The Lasting Legacy of Colonial City Planning--
By looking at Savannah, Georgia: The Lasting Legacy of Colonial City Planning, students will learn about James Oglethorpe and his enduring city plan from the colonial era. Those interested in learning more will find that the Internet offers a variety of interesting materials.
National Park Service (NPS) Historic Landscape Initiative
Learn more about the National Park Service (NPS) Historic Landscape Initiative. This program promotes responsible preservation practices that protect our nation's irreplaceable legacy--designed landscapes such as parks and gardens, as well as vernacular historic landscapes such as farms and industrial sites.
The Cultural Landscape Foundation
The Cultural Landscape Foundation is the only not-for-profit foundation in America dedicated to increasing the publicís awareness of the importance and irreplaceable legacy of cultural landscapes. Visit their website for more information on what cultural landscapes are and what they represent. Also learn about endangered landscapes and grassroots efforts to preserve them.
Savannah and Georgia History Resources:
National Register of Historic Places Travel Itineraries:
The National Park Service's National Register of Historic Places with state and local partners created a travel itinerary called "Along the Georgia Florida Coast." The itinerary features a description and photographs of the Savannah Historic District and the Savannah Victorian Historic District.
The National Register of Historic Places online itinerary Places Reflecting America’s Diverse Cultures highlights the historic places and stories of America’s diverse cultural heritage. This itinerary seeks to share the contributions various peoples have made in creating American culture and history.
National Park Service:
The Golden Crescent--Crossroads of Florida and Georgia
The National Park Service Southeast Region produced the Golden Crescent feature to reveal the tumultuous history and prehistory of coastal Florida and Georgia. Included on the site are numerous histories on cultural themes such as "Coastal Defenses" and "Clash of Colonial Empires." Other valuable features on the site are detailed maps to accompany the essays.
Fort Frederica National Monument
Fort Frederica National Monument is a unit of the National Park System. Visit the park's web pages to better understand this 18th-century planned colonial community in Georgia. Included on the site is an interesting feature about children's lives in colonial times. Students will gain a better understanding of day-to-day life by reading a girl's 1775 journal.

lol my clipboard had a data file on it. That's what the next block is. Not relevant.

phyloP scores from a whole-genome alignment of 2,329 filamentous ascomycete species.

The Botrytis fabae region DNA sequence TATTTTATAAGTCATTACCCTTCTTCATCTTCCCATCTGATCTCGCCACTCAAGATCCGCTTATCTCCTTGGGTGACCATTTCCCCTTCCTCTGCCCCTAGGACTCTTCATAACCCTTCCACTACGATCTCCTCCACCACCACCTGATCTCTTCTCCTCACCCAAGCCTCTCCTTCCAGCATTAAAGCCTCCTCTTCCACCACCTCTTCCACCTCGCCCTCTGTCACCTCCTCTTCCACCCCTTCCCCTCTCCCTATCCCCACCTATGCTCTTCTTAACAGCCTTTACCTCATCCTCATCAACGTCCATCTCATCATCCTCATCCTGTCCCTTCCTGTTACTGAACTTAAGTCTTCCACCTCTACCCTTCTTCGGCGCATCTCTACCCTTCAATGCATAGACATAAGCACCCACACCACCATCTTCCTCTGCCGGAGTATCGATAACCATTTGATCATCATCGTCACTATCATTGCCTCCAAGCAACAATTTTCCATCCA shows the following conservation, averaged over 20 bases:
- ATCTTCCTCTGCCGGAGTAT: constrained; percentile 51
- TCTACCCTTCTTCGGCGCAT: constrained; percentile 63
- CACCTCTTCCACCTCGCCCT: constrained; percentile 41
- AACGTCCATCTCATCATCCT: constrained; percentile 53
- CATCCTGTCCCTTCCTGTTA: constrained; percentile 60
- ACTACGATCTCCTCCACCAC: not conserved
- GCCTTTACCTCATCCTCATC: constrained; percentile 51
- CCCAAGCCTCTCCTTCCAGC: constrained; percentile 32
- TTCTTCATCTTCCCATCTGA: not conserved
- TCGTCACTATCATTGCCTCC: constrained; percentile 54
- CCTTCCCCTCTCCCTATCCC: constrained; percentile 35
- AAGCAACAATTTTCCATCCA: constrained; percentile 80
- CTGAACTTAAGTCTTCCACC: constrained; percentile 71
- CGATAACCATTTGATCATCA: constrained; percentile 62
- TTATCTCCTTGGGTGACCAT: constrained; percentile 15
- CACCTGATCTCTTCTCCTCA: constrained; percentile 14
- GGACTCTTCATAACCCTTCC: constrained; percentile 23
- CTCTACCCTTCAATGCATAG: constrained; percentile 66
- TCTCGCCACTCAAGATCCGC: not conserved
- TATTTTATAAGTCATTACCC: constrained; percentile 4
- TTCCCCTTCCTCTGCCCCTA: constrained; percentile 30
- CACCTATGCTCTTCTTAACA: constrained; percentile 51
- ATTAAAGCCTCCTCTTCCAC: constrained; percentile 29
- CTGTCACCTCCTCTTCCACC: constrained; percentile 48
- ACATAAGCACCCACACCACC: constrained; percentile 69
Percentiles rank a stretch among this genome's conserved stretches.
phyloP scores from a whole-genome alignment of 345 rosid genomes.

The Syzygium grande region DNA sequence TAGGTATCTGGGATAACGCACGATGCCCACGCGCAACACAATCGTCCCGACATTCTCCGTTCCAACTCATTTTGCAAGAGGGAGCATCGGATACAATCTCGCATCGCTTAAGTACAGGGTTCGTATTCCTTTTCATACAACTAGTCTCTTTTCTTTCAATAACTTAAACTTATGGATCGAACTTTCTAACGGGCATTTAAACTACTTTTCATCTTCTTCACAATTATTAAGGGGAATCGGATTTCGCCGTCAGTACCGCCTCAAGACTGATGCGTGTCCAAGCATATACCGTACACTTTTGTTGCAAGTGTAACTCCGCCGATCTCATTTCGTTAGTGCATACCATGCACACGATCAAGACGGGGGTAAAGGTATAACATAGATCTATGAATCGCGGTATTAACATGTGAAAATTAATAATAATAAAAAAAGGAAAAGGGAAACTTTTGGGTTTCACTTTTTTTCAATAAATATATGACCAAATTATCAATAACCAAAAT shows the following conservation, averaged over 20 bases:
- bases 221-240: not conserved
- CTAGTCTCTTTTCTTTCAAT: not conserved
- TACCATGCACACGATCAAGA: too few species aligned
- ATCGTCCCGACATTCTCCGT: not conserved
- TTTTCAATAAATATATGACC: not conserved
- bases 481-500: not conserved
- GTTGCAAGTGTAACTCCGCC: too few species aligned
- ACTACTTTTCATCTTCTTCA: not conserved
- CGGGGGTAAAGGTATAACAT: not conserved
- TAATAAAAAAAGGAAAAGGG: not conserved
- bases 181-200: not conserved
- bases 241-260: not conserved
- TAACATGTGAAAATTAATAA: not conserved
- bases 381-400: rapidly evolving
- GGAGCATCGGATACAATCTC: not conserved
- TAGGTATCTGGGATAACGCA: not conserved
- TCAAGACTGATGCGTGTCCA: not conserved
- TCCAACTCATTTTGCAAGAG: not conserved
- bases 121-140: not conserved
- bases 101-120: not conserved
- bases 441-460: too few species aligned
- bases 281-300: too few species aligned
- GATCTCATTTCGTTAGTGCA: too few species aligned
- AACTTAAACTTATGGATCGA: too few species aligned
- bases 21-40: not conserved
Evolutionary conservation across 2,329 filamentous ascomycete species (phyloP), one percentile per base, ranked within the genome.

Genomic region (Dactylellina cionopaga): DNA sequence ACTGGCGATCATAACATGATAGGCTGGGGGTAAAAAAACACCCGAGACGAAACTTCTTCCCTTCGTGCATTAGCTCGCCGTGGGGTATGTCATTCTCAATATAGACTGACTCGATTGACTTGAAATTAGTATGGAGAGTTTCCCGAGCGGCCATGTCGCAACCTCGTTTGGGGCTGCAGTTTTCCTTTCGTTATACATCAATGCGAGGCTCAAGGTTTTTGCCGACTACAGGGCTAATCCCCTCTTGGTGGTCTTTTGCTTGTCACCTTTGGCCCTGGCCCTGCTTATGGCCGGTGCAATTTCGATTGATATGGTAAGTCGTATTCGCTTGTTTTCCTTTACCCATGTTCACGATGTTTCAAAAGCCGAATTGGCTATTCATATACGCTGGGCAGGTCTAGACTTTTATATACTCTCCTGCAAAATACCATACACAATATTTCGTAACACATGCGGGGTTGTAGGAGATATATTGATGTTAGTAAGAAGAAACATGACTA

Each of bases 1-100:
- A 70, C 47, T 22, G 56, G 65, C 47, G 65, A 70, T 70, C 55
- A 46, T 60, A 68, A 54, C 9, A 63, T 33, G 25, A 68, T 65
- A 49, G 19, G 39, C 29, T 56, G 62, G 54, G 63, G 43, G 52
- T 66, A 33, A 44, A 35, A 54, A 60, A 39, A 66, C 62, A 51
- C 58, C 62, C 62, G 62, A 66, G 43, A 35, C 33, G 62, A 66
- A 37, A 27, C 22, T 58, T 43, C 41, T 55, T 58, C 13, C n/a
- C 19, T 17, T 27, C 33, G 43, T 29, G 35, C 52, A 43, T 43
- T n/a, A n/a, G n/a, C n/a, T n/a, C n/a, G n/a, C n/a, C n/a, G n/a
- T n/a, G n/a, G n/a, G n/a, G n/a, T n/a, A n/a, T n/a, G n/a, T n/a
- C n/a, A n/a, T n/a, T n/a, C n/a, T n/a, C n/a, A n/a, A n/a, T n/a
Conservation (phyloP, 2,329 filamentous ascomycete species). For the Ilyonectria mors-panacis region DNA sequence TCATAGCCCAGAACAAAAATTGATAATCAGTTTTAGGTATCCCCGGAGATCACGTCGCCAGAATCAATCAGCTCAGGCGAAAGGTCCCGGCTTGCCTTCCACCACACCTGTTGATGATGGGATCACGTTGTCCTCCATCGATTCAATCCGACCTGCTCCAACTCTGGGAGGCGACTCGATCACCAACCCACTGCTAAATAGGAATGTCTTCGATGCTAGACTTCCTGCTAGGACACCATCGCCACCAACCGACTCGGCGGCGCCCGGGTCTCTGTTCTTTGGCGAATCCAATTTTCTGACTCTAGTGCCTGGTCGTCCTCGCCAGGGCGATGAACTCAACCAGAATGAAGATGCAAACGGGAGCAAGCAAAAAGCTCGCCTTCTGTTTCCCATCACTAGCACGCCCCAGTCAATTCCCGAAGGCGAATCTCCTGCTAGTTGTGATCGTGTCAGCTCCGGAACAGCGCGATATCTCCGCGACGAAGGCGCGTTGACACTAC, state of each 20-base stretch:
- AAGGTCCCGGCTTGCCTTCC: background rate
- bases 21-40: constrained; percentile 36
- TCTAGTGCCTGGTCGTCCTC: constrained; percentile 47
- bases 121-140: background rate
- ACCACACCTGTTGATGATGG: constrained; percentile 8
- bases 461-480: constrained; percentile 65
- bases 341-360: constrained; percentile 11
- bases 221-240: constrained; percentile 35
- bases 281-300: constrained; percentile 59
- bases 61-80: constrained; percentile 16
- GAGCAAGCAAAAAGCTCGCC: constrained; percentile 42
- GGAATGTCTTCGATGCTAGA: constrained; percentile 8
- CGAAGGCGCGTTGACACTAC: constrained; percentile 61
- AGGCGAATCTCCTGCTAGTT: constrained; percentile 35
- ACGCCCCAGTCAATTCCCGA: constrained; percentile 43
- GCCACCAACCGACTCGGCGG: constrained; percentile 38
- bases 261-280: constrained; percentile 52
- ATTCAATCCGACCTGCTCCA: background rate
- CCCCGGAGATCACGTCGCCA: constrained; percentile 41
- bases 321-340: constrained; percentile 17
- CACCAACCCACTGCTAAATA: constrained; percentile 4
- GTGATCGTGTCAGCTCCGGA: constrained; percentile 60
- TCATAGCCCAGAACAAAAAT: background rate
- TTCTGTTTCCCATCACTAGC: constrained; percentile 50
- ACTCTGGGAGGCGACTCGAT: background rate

Library of Congress: Historic American Buildings Survey (HABS)/ Historic American Engineering Record (HAER) Collection
Search the HABS/HAER collection for detailed drawings, photographs, and documentation from their architectural survey of the Savannah Historic District and the Savannah Victorian Historic District. HABS/HAER is a division of the National Park Service.
The Carl Vinson Institute of the University of Georgia website links to numerous historical documents and literature about Spanish Presence in the Southeast, Georgia as an English Colony, and much more.
Georgia Stories: History Online
Colonial History Resources:
Sponsored by Georgia Public Broadcasting, Georgia Stories: History Online provides primary sources such as letters, personal journals, and manuscripts by early settlers, as well as contemporary newspaper and magazine articles, depicting daily life in early Georgia.
The Avalon Project at the Yale Law School
Charter of Georgia: 1732
The Avalon Project is a collection of digital documents relevant to the fields of Law, History, Economics, Politics,
Diplomacy and Government. Included in their pre-18th-century collection is the Charter of Georgia. This document provides a better understanding of how and why Georgia became a colony.
The University of Akron Law Review: Five Hundred Years of English Poor Laws, 1349-1834: Regulating the Working and Nonworking Poor
This review of the English Poor Laws provides a better understanding of the living and working conditions of an over-populated and depressed England during the time of Georgia's charter.
Images of Oglethorpe
Armstrong Atlantic State University compiled Images of Oglethorpe from a private collection of a Savannah, Georgia resident. Included on the site are numerous historic images, biographical information on Oglethorpe, and a time line of his life.